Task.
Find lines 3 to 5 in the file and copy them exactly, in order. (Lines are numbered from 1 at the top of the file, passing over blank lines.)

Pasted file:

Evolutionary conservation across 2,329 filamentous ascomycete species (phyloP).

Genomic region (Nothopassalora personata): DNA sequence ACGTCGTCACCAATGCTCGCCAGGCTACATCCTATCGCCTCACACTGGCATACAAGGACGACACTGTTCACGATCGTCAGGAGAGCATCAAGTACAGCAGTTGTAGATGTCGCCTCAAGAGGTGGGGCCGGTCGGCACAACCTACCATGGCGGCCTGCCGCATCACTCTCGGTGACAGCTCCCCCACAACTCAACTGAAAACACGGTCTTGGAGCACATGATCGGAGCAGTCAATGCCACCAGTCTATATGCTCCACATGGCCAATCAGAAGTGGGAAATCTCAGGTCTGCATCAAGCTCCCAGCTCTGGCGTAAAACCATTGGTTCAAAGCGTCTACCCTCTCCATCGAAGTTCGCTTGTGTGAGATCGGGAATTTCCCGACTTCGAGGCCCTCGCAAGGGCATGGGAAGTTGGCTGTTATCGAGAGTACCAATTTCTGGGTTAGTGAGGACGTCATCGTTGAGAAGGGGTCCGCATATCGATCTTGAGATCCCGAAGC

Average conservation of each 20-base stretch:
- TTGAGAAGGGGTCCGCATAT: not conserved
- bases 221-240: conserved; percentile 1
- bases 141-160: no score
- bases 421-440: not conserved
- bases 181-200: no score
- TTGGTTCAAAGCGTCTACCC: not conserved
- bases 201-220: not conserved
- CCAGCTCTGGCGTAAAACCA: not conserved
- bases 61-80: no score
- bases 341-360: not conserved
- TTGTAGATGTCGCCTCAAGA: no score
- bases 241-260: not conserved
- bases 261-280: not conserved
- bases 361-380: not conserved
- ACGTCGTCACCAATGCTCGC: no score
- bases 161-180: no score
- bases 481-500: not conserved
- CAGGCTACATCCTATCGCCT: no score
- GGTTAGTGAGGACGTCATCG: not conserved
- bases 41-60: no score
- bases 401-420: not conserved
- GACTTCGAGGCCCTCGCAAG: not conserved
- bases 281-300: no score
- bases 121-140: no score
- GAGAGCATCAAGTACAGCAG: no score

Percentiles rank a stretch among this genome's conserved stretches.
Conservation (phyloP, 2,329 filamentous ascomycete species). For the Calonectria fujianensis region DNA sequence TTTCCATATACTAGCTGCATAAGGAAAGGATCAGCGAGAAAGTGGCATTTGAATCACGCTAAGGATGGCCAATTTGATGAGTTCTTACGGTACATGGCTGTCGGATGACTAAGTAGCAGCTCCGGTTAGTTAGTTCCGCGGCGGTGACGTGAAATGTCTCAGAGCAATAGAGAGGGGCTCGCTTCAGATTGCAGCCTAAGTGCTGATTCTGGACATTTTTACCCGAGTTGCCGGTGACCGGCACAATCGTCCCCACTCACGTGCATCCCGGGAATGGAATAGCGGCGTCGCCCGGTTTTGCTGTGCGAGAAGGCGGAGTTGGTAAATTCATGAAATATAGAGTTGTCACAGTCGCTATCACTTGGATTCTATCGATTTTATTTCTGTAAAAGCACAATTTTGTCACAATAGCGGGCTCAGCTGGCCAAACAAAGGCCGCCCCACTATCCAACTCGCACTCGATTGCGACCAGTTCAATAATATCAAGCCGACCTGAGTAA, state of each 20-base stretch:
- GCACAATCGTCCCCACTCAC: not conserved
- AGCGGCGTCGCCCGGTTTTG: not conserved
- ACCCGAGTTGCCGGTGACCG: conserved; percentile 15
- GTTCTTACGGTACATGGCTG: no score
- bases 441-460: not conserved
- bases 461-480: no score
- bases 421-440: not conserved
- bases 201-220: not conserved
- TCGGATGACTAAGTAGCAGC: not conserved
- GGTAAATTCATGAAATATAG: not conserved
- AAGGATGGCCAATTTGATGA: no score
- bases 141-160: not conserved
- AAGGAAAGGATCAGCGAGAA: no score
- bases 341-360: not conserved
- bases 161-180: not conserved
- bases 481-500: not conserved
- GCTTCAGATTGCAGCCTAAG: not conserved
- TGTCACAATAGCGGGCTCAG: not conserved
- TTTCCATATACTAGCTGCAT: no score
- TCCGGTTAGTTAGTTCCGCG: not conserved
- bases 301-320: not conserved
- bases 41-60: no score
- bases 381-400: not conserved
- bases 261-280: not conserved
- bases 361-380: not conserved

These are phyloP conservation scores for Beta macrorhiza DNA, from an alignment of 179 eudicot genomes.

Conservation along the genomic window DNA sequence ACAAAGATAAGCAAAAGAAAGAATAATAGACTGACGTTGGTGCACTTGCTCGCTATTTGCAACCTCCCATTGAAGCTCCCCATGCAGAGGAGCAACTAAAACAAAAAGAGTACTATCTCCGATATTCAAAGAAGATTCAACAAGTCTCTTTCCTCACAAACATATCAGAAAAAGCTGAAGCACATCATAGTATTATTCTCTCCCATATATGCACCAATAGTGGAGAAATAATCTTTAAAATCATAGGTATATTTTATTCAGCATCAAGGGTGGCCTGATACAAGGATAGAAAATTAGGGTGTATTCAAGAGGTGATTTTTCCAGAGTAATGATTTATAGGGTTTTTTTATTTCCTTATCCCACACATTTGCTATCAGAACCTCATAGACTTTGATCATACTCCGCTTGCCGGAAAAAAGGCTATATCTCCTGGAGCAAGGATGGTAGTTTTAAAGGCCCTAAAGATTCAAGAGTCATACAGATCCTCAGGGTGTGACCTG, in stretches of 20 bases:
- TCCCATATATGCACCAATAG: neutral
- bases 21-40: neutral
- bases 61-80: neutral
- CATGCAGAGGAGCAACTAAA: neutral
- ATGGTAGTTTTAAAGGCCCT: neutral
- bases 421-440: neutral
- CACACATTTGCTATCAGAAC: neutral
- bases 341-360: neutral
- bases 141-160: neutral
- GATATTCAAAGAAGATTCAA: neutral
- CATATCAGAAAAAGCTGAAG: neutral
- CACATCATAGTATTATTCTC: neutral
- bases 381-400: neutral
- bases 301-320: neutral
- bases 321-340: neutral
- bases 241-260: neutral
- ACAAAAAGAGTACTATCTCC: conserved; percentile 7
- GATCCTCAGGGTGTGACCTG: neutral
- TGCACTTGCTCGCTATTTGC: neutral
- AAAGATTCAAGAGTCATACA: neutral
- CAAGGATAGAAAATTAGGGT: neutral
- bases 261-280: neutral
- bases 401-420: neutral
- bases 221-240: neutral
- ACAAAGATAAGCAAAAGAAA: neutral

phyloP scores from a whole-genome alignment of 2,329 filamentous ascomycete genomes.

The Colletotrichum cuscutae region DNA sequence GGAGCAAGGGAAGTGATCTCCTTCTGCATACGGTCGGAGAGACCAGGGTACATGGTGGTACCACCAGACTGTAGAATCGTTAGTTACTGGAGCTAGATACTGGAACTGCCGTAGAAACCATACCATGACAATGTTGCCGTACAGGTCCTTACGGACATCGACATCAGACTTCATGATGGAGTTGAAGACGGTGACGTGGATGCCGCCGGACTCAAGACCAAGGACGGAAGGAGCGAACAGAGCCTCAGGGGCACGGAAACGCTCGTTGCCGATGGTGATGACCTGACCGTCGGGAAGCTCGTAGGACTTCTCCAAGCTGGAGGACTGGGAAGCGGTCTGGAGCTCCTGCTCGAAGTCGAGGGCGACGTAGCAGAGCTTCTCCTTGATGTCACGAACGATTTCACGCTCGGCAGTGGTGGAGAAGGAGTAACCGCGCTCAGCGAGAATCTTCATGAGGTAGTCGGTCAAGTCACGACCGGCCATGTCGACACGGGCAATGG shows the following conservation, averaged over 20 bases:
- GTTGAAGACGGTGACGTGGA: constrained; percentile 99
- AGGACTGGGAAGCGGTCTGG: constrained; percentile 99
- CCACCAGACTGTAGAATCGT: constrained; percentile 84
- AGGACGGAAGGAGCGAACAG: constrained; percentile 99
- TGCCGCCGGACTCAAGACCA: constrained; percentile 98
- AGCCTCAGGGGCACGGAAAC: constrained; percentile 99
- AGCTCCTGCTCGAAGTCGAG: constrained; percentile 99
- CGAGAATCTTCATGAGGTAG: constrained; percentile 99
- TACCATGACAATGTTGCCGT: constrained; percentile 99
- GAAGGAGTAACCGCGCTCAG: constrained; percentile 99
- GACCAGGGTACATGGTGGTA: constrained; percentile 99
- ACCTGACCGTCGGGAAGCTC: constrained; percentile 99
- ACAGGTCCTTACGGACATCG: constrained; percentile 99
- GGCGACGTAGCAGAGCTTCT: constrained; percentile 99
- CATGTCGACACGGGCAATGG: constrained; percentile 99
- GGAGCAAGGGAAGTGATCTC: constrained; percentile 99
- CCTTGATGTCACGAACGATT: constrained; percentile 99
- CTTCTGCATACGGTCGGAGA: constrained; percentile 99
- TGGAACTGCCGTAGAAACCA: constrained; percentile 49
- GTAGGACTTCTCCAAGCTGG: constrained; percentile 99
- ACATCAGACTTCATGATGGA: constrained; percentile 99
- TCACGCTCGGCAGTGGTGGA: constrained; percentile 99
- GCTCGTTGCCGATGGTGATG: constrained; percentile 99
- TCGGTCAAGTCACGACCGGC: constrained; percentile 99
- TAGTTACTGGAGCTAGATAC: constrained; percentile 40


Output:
Average conservation of each 20-base stretch:
- TTGAGAAGGGGTCCGCATAT: not conserved
- bases 221-240: conserved; percentile 1